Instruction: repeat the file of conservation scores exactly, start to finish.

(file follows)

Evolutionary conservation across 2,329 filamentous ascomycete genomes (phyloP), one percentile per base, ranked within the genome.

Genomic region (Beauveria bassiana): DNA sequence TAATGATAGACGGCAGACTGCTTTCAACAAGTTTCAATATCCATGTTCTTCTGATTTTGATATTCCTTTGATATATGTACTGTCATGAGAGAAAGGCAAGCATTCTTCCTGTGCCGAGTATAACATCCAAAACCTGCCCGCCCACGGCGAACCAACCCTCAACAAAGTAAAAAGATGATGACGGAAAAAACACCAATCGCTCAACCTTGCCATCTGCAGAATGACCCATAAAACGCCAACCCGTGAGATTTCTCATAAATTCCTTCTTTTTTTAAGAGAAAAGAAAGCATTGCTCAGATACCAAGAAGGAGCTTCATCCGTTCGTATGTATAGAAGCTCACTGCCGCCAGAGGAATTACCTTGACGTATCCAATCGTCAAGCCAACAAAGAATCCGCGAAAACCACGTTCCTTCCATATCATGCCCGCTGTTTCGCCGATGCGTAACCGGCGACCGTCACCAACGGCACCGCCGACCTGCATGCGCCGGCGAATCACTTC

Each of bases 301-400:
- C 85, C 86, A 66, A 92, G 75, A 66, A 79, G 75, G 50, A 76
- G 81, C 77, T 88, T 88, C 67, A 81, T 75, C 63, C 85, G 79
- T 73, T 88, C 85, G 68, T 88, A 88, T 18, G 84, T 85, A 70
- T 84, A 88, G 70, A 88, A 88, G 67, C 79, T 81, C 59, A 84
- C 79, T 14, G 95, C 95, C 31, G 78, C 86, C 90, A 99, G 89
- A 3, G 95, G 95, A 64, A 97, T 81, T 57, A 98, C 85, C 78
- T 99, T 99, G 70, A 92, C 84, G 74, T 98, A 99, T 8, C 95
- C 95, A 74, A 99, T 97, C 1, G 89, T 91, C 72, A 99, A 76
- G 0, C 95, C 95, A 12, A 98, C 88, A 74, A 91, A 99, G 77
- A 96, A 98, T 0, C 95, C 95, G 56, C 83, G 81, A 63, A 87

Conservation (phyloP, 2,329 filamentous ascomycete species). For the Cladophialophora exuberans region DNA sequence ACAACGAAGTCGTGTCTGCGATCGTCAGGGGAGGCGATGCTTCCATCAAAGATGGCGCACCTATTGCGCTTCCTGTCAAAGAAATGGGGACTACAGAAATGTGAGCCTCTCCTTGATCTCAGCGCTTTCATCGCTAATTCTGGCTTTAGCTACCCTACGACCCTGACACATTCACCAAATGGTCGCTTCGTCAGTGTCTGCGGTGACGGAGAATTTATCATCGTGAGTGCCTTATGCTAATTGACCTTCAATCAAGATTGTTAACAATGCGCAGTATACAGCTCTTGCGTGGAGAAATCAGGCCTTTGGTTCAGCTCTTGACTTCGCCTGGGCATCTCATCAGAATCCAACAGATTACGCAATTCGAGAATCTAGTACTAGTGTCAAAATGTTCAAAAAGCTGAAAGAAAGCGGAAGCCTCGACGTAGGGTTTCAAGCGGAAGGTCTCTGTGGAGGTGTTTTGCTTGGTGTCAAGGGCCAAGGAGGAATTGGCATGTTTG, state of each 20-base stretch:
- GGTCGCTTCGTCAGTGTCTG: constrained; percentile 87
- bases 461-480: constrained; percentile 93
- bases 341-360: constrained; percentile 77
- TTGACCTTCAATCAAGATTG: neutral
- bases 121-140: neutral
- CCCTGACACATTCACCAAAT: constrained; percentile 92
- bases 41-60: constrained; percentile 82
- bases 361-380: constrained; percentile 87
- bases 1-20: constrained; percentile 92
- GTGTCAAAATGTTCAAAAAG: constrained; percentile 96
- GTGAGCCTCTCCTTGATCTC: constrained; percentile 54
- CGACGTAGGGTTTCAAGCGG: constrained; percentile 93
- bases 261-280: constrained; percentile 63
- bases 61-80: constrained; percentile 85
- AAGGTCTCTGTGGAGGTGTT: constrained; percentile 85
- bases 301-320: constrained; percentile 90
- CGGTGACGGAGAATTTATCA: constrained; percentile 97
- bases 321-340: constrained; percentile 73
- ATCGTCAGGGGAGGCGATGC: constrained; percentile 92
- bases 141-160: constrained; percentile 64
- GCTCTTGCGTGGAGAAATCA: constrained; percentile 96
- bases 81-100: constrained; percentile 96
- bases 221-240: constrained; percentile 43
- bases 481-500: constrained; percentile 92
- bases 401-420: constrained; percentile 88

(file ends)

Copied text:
Evolutionary conservation across 2,329 filamentous ascomycete genomes (phyloP), one percentile per base, ranked within the genome.

Genomic region (Beauveria bassiana): DNA sequence TAATGATAGACGGCAGACTGCTTTCAACAAGTTTCAATATCCATGTTCTTCTGATTTTGATATTCCTTTGATATATGTACTGTCATGAGAGAAAGGCAAGCATTCTTCCTGTGCCGAGTATAACATCCAAAACCTGCCCGCCCACGGCGAACCAACCCTCAACAAAGTAAAAAGATGATGACGGAAAAAACACCAATCGCTCAACCTTGCCATCTGCAGAATGACCCATAAAACGCCAACCCGTGAGATTTCTCATAAATTCCTTCTTTTTTTAAGAGAAAAGAAAGCATTGCTCAGATACCAAGAAGGAGCTTCATCCGTTCGTATGTATAGAAGCTCACTGCCGCCAGAGGAATTACCTTGACGTATCCAATCGTCAAGCCAACAAAGAATCCGCGAAAACCACGTTCCTTCCATATCATGCCCGCTGTTTCGCCGATGCGTAACCGGCGACCGTCACCAACGGCACCGCCGACCTGCATGCGCCGGCGAATCACTTC

Each of bases 301-400:
- C 85, C 86, A 66, A 92, G 75, A 66, A 79, G 75, G 50, A 76
- G 81, C 77, T 88, T 88, C 67, A 81, T 75, C 63, C 85, G 79
- T 73, T 88, C 85, G 68, T 88, A 88, T 18, G 84, T 85, A 70
- T 84, A 88, G 70, A 88, A 88, G 67, C 79, T 81, C 59, A 84
- C 79, T 14, G 95, C 95, C 31, G 78, C 86, C 90, A 99, G 89
- A 3, G 95, G 95, A 64, A 97, T 81, T 57, A 98, C 85, C 78
- T 99, T 99, G 70, A 92, C 84, G 74, T 98, A 99, T 8, C 95
- C 95, A 74, A 99, T 97, C 1, G 89, T 91, C 72, A 99, A 76
- G 0, C 95, C 95, A 12, A 98, C 88, A 74, A 91, A 99, G 77
- A 96, A 98, T 0, C 95, C 95, G 56, C 83, G 81, A 63, A 87

Conservation (phyloP, 2,329 filamentous ascomycete species). For the Cladophialophora exuberans region DNA sequence ACAACGAAGTCGTGTCTGCGATCGTCAGGGGAGGCGATGCTTCCATCAAAGATGGCGCACCTATTGCGCTTCCTGTCAAAGAAATGGGGACTACAGAAATGTGAGCCTCTCCTTGATCTCAGCGCTTTCATCGCTAATTCTGGCTTTAGCTACCCTACGACCCTGACACATTCACCAAATGGTCGCTTCGTCAGTGTCTGCGGTGACGGAGAATTTATCATCGTGAGTGCCTTATGCTAATTGACCTTCAATCAAGATTGTTAACAATGCGCAGTATACAGCTCTTGCGTGGAGAAATCAGGCCTTTGGTTCAGCTCTTGACTTCGCCTGGGCATCTCATCAGAATCCAACAGATTACGCAATTCGAGAATCTAGTACTAGTGTCAAAATGTTCAAAAAGCTGAAAGAAAGCGGAAGCCTCGACGTAGGGTTTCAAGCGGAAGGTCTCTGTGGAGGTGTTTTGCTTGGTGTCAAGGGCCAAGGAGGAATTGGCATGTTTG, state of each 20-base stretch:
- GGTCGCTTCGTCAGTGTCTG: constrained; percentile 87
- bases 461-480: constrained; percentile 93
- bases 341-360: constrained; percentile 77
- TTGACCTTCAATCAAGATTG: neutral
- bases 121-140: neutral
- CCCTGACACATTCACCAAAT: constrained; percentile 92
- bases 41-60: constrained; percentile 82
- bases 361-380: constrained; percentile 87
- bases 1-20: constrained; percentile 92
- GTGTCAAAATGTTCAAAAAG: constrained; percentile 96
- GTGAGCCTCTCCTTGATCTC: constrained; percentile 54
- CGACGTAGGGTTTCAAGCGG: constrained; percentile 93
- bases 261-280: constrained; percentile 63
- bases 61-80: constrained; percentile 85
- AAGGTCTCTGTGGAGGTGTT: constrained; percentile 85
- bases 301-320: constrained; percentile 90
- CGGTGACGGAGAATTTATCA: constrained; percentile 97
- bases 321-340: constrained; percentile 73
- ATCGTCAGGGGAGGCGATGC: constrained; percentile 92
- bases 141-160: constrained; percentile 64
- GCTCTTGCGTGGAGAAATCA: constrained; percentile 96
- bases 81-100: constrained; percentile 96
- bases 221-240: constrained; percentile 43
- bases 481-500: constrained; percentile 92
- bases 401-420: constrained; percentile 88